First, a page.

The Vossel lab investigates Alzheimer’s disease (AD) and related dementias in transgenic mouse models of AD as well as human clinical trials. We are studying mechanisms and novel therapies for epileptic activity in AD. The goal of the laboratory investigation to discover therapies that target novel aspects of the tau protein in the biology of AD. We are studying cell-signaling functions of tau that are distinct from its traditional role as a microtubule-binding protein (Science and JCB). Clinical investigation focuses on silent seizures in AD and includes a phase 2a trial of an antiseizure drug to treat AD-associated network hyperexcitability. Studies include overnight electroencephalographic recordings, polysomnography, and magnetoencephalography. More information about the trial can be found on ClinicalTrials.gov.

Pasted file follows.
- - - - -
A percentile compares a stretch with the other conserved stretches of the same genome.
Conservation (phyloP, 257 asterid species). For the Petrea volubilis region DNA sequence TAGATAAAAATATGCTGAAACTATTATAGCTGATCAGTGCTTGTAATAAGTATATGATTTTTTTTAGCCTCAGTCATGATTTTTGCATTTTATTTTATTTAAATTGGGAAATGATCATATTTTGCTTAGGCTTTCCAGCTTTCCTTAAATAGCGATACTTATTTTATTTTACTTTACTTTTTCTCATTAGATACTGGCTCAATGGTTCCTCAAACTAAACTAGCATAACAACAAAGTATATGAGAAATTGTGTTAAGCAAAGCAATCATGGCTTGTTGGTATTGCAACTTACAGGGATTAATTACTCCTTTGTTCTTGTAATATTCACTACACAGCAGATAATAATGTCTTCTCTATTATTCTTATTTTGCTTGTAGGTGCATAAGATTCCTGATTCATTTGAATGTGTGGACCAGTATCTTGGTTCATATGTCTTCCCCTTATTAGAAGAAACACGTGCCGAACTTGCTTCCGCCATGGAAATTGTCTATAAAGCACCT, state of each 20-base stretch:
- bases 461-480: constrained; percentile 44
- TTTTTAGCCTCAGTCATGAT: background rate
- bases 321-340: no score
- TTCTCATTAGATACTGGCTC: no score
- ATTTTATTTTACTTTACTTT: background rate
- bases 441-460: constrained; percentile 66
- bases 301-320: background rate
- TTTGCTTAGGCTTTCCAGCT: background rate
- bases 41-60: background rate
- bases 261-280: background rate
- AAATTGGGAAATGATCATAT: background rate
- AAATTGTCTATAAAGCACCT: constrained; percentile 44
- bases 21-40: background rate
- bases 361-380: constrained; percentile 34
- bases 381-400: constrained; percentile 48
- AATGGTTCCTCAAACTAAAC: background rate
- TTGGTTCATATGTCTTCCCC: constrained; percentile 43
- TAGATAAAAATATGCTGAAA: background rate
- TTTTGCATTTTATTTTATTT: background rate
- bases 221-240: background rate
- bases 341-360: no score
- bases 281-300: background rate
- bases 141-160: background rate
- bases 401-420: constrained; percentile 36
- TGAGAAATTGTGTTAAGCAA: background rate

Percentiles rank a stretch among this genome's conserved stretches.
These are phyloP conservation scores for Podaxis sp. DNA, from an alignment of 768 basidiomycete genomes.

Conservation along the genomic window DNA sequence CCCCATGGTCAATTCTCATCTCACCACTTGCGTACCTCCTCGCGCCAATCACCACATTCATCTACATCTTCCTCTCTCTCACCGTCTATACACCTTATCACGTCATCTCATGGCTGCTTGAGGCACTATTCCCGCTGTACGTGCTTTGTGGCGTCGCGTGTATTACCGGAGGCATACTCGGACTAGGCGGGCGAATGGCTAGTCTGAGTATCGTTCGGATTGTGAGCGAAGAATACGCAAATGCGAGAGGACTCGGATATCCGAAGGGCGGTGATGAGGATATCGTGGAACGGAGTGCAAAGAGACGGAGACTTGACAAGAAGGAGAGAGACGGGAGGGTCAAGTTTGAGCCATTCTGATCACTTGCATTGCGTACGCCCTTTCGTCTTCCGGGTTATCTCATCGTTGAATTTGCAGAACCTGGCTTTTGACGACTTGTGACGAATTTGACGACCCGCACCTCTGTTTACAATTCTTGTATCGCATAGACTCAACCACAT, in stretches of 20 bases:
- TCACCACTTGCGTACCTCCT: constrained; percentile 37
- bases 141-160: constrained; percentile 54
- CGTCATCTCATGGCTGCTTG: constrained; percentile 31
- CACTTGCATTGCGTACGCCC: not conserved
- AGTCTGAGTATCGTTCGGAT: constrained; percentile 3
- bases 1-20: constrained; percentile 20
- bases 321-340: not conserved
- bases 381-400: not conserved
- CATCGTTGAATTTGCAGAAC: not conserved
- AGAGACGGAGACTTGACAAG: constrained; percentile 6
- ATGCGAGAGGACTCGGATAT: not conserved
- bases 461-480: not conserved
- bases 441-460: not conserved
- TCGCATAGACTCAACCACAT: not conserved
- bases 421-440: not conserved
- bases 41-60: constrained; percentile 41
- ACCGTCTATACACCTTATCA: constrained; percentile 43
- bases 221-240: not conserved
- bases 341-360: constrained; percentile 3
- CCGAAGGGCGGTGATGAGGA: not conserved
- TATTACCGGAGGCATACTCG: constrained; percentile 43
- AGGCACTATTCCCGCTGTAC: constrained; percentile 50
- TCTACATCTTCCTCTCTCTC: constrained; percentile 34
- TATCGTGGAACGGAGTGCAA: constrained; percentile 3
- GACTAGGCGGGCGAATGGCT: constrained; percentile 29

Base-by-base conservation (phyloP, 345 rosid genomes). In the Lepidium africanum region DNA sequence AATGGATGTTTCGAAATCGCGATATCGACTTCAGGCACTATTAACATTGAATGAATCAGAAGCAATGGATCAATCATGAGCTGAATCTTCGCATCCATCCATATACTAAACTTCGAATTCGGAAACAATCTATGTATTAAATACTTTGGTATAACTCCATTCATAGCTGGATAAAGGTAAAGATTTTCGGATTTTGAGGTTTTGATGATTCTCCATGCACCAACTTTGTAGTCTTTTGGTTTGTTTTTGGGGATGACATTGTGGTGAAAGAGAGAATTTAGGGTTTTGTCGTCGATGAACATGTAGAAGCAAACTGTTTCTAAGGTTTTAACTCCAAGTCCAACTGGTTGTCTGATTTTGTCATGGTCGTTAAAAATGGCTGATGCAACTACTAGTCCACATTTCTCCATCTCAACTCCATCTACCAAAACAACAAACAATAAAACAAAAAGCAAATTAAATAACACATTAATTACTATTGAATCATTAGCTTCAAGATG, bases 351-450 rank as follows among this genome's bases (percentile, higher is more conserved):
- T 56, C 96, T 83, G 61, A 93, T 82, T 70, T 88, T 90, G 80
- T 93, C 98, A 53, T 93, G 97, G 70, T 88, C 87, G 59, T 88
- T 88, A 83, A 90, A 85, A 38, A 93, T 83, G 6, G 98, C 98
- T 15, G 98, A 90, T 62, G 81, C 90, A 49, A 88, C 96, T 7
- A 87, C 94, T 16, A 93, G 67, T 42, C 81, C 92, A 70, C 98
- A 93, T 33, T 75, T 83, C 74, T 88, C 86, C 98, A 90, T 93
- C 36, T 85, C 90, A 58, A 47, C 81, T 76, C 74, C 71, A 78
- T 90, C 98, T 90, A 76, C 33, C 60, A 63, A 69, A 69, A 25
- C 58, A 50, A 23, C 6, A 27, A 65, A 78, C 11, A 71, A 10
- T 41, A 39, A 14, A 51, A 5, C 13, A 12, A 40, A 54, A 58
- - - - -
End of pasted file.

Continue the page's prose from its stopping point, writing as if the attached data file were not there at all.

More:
We have shown that patients with Alzheimer’s disease have seizures and network hyperactivity at rates that are much higher than previous estimates, because they are usually non-motor or silent in nature. Seizures are important to recognize in patients with Alzheimer’s disease because they can lead to a more rapid cognitive decline (Lancet Neurology and Annals of Neurology).
Keith Vossel Associate Professor, Principal Investigator, Director of Memory Clinic
Samuel Peters Lab Manager, Researcher
Kasey Ah Pook Clinical Research Coordinator
Madelyn Castro Clinical Research Coordinator
Jessica Choquette Researcher
Stephen Martin Undergraduate Researcher
Allyssa Phillips Postdoctoral Associate
Nisha Venkateswaran Researcher